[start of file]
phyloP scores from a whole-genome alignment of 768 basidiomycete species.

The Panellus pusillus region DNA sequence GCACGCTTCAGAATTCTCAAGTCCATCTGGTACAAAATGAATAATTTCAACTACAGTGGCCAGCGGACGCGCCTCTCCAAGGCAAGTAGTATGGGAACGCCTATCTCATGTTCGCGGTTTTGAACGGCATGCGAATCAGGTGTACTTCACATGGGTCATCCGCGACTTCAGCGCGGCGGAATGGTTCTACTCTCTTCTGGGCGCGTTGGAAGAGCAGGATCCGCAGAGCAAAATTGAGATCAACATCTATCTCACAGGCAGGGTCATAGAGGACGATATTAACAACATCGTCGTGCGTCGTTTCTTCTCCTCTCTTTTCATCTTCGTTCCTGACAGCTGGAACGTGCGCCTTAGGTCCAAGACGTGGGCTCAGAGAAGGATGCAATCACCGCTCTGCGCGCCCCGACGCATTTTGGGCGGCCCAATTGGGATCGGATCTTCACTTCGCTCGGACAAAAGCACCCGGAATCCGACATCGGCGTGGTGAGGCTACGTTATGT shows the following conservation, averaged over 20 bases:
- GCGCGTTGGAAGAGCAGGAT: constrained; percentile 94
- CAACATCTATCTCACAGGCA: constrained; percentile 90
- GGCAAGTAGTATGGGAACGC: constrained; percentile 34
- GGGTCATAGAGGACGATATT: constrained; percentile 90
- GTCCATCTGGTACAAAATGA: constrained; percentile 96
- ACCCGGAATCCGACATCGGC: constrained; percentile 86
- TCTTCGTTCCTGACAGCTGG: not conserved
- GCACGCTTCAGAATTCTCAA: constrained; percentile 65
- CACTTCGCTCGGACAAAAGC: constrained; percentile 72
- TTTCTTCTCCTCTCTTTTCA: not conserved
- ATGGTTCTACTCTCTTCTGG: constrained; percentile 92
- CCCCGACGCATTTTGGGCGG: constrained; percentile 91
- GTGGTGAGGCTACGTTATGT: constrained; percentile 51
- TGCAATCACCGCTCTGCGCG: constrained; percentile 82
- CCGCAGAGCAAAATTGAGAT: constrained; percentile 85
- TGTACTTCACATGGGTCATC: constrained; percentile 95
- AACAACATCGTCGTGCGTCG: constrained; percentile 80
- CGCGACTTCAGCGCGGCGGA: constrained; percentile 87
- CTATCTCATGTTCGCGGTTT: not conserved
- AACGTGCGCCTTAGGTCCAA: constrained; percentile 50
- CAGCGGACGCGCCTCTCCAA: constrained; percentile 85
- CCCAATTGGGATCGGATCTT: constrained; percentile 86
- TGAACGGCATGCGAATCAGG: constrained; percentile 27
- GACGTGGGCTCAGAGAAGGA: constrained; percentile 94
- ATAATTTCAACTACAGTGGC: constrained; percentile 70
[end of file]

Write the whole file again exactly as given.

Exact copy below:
phyloP scores from a whole-genome alignment of 768 basidiomycete species.

The Panellus pusillus region DNA sequence GCACGCTTCAGAATTCTCAAGTCCATCTGGTACAAAATGAATAATTTCAACTACAGTGGCCAGCGGACGCGCCTCTCCAAGGCAAGTAGTATGGGAACGCCTATCTCATGTTCGCGGTTTTGAACGGCATGCGAATCAGGTGTACTTCACATGGGTCATCCGCGACTTCAGCGCGGCGGAATGGTTCTACTCTCTTCTGGGCGCGTTGGAAGAGCAGGATCCGCAGAGCAAAATTGAGATCAACATCTATCTCACAGGCAGGGTCATAGAGGACGATATTAACAACATCGTCGTGCGTCGTTTCTTCTCCTCTCTTTTCATCTTCGTTCCTGACAGCTGGAACGTGCGCCTTAGGTCCAAGACGTGGGCTCAGAGAAGGATGCAATCACCGCTCTGCGCGCCCCGACGCATTTTGGGCGGCCCAATTGGGATCGGATCTTCACTTCGCTCGGACAAAAGCACCCGGAATCCGACATCGGCGTGGTGAGGCTACGTTATGT shows the following conservation, averaged over 20 bases:
- GCGCGTTGGAAGAGCAGGAT: constrained; percentile 94
- CAACATCTATCTCACAGGCA: constrained; percentile 90
- GGCAAGTAGTATGGGAACGC: constrained; percentile 34
- GGGTCATAGAGGACGATATT: constrained; percentile 90
- GTCCATCTGGTACAAAATGA: constrained; percentile 96
- ACCCGGAATCCGACATCGGC: constrained; percentile 86
- TCTTCGTTCCTGACAGCTGG: not conserved
- GCACGCTTCAGAATTCTCAA: constrained; percentile 65
- CACTTCGCTCGGACAAAAGC: constrained; percentile 72
- TTTCTTCTCCTCTCTTTTCA: not conserved
- ATGGTTCTACTCTCTTCTGG: constrained; percentile 92
- CCCCGACGCATTTTGGGCGG: constrained; percentile 91
- GTGGTGAGGCTACGTTATGT: constrained; percentile 51
- TGCAATCACCGCTCTGCGCG: constrained; percentile 82
- CCGCAGAGCAAAATTGAGAT: constrained; percentile 85
- TGTACTTCACATGGGTCATC: constrained; percentile 95
- AACAACATCGTCGTGCGTCG: constrained; percentile 80
- CGCGACTTCAGCGCGGCGGA: constrained; percentile 87
- CTATCTCATGTTCGCGGTTT: not conserved
- AACGTGCGCCTTAGGTCCAA: constrained; percentile 50
- CAGCGGACGCGCCTCTCCAA: constrained; percentile 85
- CCCAATTGGGATCGGATCTT: constrained; percentile 86
- TGAACGGCATGCGAATCAGG: constrained; percentile 27
- GACGTGGGCTCAGAGAAGGA: constrained; percentile 94
- ATAATTTCAACTACAGTGGC: constrained; percentile 70